Srinagar: A locality in an upscale Srinagar neighbourhood — the epicentre of the protests against the abrogation of Article 370 — has fortified itself, with residents erecting barricades that are almost 5-8 feet tall and made of wooden logs, pieces of iron and even old tyres.
Residents of Aanchar, the most restive of localities in the Soura neighbourhood, which was the bone of contention between the BBC and the union home ministry, strictly control the entry and exit points to their locality.
This has led to some western media outlets to describe the neighbourhood as ‘Kashmir’s Gaza’. The Gaza strip or Gaza is a territory controlled by the Hamas in Palestine bordering Israel. It is under an economic and political boycott.
Outsiders, including the media, are viewed with suspicion due to a paranoia that they could be working for “Indian agencies”, the local parlance for intelligence agencies. Residents of the township, which has a population of nearly 20,000 to 22,000, spend their nights maintaining a vigil and preventing security forces from “breaching” their barricades.
The security forces, they claim, have tried to breach the barricades on at least five or six occasions last week. They allege that the forces have stepped up their offensive since BBC reported that there had been a massive demonstration here on 9 April.
BBC reported that thousands had taken to the streets in Soura and put out a small video clip to claim that security forces resorted to violence, even firing, to quell the protesters. The central government issued a swift denial. The channel then released the entire raw footage of the protest and has stuck by its reporting.
The area has since witnessed multiple demonstrations.
‘Being picked up outside’
Two weeks since the first protest, however, residents have been confined to their homes, alleging that they are being detained by security forces when they step out of the area.
A number of them, especially the youth, say security forces have been arresting residents after checking their identification cards, which has Aanchar written under the address section.
Aadil, a local resident, said police had attempted to break the “civilian barricades” 10 times in the last two weeks to make arrests but failed to do so after protests by men and women of the locality.
“This is why they are arresting us from outside,” Aadil said. According to him, security forces have tried to enter the area every night for the past five days. “They usually come between 12:30 am and 4 am. From whatever knowledge I have, no one has been detained so far.”
Another resident said police had attempted to “breach” the barricades at three places. “We have closed all the entry and exit points,” the local said. “At three nakas, the police tried to enter but we repelled their advances.”
That has, however, left residents to fend for themselves.
“A dog recently bit me and I need to get injections which are available in a hospital located on the other side of town,” said a youth who wished not to be named. “I have been afraid that if I go out of Aanchar I will be caught. But I will be making an attempt soon.”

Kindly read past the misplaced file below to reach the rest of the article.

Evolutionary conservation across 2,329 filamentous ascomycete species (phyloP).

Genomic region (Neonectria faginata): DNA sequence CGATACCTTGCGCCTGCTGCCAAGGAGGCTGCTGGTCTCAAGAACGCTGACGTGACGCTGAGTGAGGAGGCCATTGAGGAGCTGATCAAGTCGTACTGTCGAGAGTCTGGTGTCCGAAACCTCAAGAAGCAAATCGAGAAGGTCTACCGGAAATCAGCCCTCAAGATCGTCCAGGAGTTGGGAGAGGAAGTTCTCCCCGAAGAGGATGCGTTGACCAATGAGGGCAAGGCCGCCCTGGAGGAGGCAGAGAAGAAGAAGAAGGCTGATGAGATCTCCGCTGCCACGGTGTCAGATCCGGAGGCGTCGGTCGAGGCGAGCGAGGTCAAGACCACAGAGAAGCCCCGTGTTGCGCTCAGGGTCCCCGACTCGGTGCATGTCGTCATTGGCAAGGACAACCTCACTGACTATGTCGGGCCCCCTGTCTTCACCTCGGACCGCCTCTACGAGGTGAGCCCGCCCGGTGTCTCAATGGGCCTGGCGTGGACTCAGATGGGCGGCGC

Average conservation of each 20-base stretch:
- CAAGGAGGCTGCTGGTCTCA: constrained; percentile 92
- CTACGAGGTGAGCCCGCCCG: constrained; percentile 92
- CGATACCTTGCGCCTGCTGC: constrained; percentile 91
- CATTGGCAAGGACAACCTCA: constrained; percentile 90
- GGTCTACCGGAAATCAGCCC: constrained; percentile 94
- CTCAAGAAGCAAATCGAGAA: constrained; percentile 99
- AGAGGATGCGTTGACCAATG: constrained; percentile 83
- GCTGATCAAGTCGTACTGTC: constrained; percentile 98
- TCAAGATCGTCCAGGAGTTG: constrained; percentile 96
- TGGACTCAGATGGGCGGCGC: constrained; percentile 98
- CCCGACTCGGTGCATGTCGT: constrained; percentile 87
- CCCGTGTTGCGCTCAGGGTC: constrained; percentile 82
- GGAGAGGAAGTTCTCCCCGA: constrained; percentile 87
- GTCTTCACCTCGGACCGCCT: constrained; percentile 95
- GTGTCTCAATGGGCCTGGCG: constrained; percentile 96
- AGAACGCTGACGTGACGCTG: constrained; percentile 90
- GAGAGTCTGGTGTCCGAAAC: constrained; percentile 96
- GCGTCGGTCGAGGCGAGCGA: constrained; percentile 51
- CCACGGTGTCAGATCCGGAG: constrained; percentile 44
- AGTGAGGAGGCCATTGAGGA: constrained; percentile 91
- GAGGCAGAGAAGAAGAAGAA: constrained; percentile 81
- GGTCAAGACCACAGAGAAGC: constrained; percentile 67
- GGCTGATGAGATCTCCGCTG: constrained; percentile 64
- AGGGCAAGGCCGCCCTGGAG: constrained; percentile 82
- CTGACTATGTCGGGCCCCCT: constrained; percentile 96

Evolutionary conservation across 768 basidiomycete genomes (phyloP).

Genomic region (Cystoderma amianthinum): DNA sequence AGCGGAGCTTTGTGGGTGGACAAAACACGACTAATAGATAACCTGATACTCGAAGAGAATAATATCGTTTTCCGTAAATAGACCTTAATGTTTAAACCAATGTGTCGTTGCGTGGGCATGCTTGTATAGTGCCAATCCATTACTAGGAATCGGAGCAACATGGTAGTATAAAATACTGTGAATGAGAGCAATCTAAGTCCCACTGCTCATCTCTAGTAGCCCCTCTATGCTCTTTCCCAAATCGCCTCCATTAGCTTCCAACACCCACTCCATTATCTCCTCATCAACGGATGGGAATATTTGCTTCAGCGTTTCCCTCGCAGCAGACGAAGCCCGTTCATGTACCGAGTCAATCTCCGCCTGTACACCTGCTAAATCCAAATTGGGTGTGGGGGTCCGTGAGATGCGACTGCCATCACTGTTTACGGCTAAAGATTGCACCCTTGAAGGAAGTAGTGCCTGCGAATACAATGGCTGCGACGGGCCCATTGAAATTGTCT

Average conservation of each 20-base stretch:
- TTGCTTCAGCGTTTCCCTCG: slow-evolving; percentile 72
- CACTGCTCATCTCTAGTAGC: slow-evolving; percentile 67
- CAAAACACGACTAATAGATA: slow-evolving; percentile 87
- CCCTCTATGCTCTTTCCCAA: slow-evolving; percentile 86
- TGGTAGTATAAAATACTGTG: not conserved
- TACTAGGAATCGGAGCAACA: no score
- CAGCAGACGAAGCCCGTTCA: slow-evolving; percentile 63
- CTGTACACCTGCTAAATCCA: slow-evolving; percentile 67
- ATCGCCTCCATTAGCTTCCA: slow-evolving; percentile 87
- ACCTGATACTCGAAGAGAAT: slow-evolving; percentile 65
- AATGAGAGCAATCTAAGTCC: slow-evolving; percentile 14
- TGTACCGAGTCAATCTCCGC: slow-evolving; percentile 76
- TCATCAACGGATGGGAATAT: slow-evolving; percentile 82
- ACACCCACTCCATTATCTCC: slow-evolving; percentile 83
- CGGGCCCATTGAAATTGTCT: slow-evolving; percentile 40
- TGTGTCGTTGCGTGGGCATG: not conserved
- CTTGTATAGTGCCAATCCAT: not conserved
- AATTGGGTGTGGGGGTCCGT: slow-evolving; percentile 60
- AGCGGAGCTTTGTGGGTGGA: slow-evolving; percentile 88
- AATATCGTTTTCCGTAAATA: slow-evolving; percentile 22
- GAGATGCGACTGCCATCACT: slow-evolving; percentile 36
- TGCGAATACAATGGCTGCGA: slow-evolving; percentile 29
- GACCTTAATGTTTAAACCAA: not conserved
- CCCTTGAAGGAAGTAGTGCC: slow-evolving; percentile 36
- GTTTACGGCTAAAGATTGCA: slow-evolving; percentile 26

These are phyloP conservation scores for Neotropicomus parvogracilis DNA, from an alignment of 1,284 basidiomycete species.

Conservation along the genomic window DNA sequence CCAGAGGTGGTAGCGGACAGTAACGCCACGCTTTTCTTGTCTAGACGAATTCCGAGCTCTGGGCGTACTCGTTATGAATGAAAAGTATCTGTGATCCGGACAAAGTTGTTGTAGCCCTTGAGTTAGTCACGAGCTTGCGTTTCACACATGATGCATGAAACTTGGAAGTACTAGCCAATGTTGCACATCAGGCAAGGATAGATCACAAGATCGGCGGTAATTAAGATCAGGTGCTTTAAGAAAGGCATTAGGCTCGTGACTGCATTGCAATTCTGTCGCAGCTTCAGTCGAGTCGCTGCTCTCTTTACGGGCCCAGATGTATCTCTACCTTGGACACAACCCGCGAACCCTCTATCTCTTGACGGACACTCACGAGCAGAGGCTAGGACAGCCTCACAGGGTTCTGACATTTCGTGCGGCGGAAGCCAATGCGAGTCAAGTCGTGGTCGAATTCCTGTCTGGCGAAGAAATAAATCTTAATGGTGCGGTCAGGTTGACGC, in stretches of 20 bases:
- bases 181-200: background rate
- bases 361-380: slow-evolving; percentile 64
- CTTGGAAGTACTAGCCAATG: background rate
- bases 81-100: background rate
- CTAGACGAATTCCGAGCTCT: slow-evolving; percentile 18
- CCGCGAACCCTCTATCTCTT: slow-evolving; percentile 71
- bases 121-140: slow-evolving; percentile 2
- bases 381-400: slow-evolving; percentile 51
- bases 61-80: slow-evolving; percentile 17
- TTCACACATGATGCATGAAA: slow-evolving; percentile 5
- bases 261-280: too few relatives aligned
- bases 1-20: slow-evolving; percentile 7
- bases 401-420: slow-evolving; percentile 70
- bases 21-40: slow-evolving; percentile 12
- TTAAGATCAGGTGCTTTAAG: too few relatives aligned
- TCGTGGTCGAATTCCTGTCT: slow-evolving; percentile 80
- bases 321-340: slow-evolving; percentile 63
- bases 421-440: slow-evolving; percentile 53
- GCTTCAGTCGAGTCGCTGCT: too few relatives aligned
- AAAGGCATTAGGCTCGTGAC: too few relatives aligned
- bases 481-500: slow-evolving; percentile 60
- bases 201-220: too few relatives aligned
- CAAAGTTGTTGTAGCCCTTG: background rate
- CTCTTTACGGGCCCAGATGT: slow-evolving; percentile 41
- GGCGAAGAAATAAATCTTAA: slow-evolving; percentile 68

ThePrint reached a senior official of the J&K police who did not deny the claims of such detentions but added, “We are trying to get the situation under control.”
Once an NC bastion
The protests are a far cry from the days when the larger Soura neighbourhood, including Aanchar, was a bastion of the National Conference (NC) up until the late 1980s. The neighbourhood is about 14 km north of the city square of Lal Chowk and is fairly prosperous.
Its population is mostly from the middle and lower-middle classes. The local economy revolves around Srinagar’s biggest hospital, the Sher-i-Kashmir Institute of Medical Sciences (SKIMS), which is located in Soura.
There are pharmacies, eateries, rented accommodations, transportation, all of which are dependent on SKIMS. The youth here are also involved in artisan work and with parts of the Dal Lake bisecting the Soura region, the inhabitants here have been able to generate jobs in agriculture.
A number of them also trade in vegetables indigenous to the Dal.
The ‘rigged’ election of 1987
Soura’s turn away from mainstream politics began after the alleged rigging of the 1987 election in favour of the NC. The region had a strong sentiment in favour of a plebiscite in the state, a demand that was also advocated by NC chief Sheikh Abdullah until the Sheikh-Indira accord of 1975.
Soura has a familial connection with the NC — the Abdullahs originally belong to the neighbourhood.
But it never reconciled itself to the 1987 elections when the then Muslim United Front, or MUF, accused the Congress government of Rajiv Gandhi in New Delhi of rigging the elections to favour Farooq Abdullah and his NC.
Soura was divided when militancy erupted in 1989 but a senior police officer, on the condition of anonymity, said the real change came in the mid-90s.
“Between 1989 and 1996 the separatist footprint in the area had grown massively. Things, however, started to change in 1996,” the officer said. “Dr Qasim Faqtoo, who was from the area, gained a lot of popularity and after his imprisonment, so did his wife Asiya Andrabi. The region has not looked back since in terms of ideology,” the officer added.
“Today there might not be any known militant commander from or in the area but it has always welcomed insurgents.”
The official further said that after militancy dipped, demonstrations and violent clashes took over, most particularly in the unrests of 2008, 2009, 2010 and 2016.
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